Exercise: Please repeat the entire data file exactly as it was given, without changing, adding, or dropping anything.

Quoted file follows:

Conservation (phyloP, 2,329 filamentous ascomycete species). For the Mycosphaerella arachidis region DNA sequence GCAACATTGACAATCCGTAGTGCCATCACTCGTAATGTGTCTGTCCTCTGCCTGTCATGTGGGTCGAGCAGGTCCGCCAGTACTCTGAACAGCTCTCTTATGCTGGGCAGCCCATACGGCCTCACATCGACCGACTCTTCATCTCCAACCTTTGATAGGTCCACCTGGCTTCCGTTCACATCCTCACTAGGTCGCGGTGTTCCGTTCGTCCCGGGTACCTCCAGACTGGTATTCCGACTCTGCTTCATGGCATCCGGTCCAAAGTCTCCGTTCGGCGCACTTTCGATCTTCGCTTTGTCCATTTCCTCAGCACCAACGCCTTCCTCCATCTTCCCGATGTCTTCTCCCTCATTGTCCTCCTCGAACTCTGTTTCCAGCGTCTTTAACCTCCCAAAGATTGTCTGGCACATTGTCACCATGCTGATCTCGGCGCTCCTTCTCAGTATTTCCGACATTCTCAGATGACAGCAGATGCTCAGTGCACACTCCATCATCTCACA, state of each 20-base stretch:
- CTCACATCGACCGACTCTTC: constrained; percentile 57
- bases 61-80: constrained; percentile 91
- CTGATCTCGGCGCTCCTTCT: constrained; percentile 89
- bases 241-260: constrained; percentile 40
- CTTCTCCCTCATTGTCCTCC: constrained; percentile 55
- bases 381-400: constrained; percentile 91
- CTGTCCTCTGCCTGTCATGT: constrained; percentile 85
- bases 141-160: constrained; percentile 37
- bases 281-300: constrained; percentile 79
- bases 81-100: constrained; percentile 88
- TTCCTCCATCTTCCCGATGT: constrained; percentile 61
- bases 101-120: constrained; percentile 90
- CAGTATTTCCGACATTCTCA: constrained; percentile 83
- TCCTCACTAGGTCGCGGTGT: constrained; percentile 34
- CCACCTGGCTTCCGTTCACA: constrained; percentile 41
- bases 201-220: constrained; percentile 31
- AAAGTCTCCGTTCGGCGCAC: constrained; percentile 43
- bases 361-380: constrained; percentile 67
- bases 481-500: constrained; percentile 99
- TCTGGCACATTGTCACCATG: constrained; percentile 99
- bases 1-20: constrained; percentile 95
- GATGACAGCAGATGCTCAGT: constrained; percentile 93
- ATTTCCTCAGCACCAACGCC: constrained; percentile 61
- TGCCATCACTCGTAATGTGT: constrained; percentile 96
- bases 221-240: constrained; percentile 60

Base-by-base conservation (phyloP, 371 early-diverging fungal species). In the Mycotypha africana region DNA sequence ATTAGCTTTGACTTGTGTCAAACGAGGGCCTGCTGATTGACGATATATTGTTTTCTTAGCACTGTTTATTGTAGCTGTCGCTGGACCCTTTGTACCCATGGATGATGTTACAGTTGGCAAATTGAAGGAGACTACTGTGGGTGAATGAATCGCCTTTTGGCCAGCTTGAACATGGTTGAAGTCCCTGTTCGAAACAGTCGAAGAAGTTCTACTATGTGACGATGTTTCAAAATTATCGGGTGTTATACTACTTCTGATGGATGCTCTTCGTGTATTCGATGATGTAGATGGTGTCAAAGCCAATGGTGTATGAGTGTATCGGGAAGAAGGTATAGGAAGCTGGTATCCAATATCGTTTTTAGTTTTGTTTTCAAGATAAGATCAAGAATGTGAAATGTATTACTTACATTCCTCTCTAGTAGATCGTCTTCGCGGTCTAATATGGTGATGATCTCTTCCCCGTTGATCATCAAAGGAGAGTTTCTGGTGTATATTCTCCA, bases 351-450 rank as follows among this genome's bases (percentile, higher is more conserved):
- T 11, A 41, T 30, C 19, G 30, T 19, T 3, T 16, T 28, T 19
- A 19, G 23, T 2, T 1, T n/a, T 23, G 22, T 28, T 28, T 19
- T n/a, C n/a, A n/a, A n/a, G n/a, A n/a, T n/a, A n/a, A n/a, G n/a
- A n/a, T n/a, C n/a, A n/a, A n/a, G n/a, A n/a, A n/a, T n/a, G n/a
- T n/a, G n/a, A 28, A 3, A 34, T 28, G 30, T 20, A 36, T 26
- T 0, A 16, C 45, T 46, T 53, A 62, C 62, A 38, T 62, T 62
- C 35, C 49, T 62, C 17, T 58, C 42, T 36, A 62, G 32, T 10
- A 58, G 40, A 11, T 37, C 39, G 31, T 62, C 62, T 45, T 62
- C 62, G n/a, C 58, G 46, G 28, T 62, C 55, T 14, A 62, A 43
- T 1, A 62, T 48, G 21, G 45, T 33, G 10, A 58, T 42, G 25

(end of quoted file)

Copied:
Conservation (phyloP, 2,329 filamentous ascomycete species). For the Mycosphaerella arachidis region DNA sequence GCAACATTGACAATCCGTAGTGCCATCACTCGTAATGTGTCTGTCCTCTGCCTGTCATGTGGGTCGAGCAGGTCCGCCAGTACTCTGAACAGCTCTCTTATGCTGGGCAGCCCATACGGCCTCACATCGACCGACTCTTCATCTCCAACCTTTGATAGGTCCACCTGGCTTCCGTTCACATCCTCACTAGGTCGCGGTGTTCCGTTCGTCCCGGGTACCTCCAGACTGGTATTCCGACTCTGCTTCATGGCATCCGGTCCAAAGTCTCCGTTCGGCGCACTTTCGATCTTCGCTTTGTCCATTTCCTCAGCACCAACGCCTTCCTCCATCTTCCCGATGTCTTCTCCCTCATTGTCCTCCTCGAACTCTGTTTCCAGCGTCTTTAACCTCCCAAAGATTGTCTGGCACATTGTCACCATGCTGATCTCGGCGCTCCTTCTCAGTATTTCCGACATTCTCAGATGACAGCAGATGCTCAGTGCACACTCCATCATCTCACA, state of each 20-base stretch:
- CTCACATCGACCGACTCTTC: constrained; percentile 57
- bases 61-80: constrained; percentile 91
- CTGATCTCGGCGCTCCTTCT: constrained; percentile 89
- bases 241-260: constrained; percentile 40
- CTTCTCCCTCATTGTCCTCC: constrained; percentile 55
- bases 381-400: constrained; percentile 91
- CTGTCCTCTGCCTGTCATGT: constrained; percentile 85
- bases 141-160: constrained; percentile 37
- bases 281-300: constrained; percentile 79
- bases 81-100: constrained; percentile 88
- TTCCTCCATCTTCCCGATGT: constrained; percentile 61
- bases 101-120: constrained; percentile 90
- CAGTATTTCCGACATTCTCA: constrained; percentile 83
- TCCTCACTAGGTCGCGGTGT: constrained; percentile 34
- CCACCTGGCTTCCGTTCACA: constrained; percentile 41
- bases 201-220: constrained; percentile 31
- AAAGTCTCCGTTCGGCGCAC: constrained; percentile 43
- bases 361-380: constrained; percentile 67
- bases 481-500: constrained; percentile 99
- TCTGGCACATTGTCACCATG: constrained; percentile 99
- bases 1-20: constrained; percentile 95
- GATGACAGCAGATGCTCAGT: constrained; percentile 93
- ATTTCCTCAGCACCAACGCC: constrained; percentile 61
- TGCCATCACTCGTAATGTGT: constrained; percentile 96
- bases 221-240: constrained; percentile 60

Base-by-base conservation (phyloP, 371 early-diverging fungal species). In the Mycotypha africana region DNA sequence ATTAGCTTTGACTTGTGTCAAACGAGGGCCTGCTGATTGACGATATATTGTTTTCTTAGCACTGTTTATTGTAGCTGTCGCTGGACCCTTTGTACCCATGGATGATGTTACAGTTGGCAAATTGAAGGAGACTACTGTGGGTGAATGAATCGCCTTTTGGCCAGCTTGAACATGGTTGAAGTCCCTGTTCGAAACAGTCGAAGAAGTTCTACTATGTGACGATGTTTCAAAATTATCGGGTGTTATACTACTTCTGATGGATGCTCTTCGTGTATTCGATGATGTAGATGGTGTCAAAGCCAATGGTGTATGAGTGTATCGGGAAGAAGGTATAGGAAGCTGGTATCCAATATCGTTTTTAGTTTTGTTTTCAAGATAAGATCAAGAATGTGAAATGTATTACTTACATTCCTCTCTAGTAGATCGTCTTCGCGGTCTAATATGGTGATGATCTCTTCCCCGTTGATCATCAAAGGAGAGTTTCTGGTGTATATTCTCCA, bases 351-450 rank as follows among this genome's bases (percentile, higher is more conserved):
- T 11, A 41, T 30, C 19, G 30, T 19, T 3, T 16, T 28, T 19
- A 19, G 23, T 2, T 1, T n/a, T 23, G 22, T 28, T 28, T 19
- T n/a, C n/a, A n/a, A n/a, G n/a, A n/a, T n/a, A n/a, A n/a, G n/a
- A n/a, T n/a, C n/a, A n/a, A n/a, G n/a, A n/a, A n/a, T n/a, G n/a
- T n/a, G n/a, A 28, A 3, A 34, T 28, G 30, T 20, A 36, T 26
- T 0, A 16, C 45, T 46, T 53, A 62, C 62, A 38, T 62, T 62
- C 35, C 49, T 62, C 17, T 58, C 42, T 36, A 62, G 32, T 10
- A 58, G 40, A 11, T 37, C 39, G 31, T 62, C 62, T 45, T 62
- C 62, G n/a, C 58, G 46, G 28, T 62, C 55, T 14, A 62, A 43
- T 1, A 62, T 48, G 21, G 45, T 33, G 10, A 58, T 42, G 25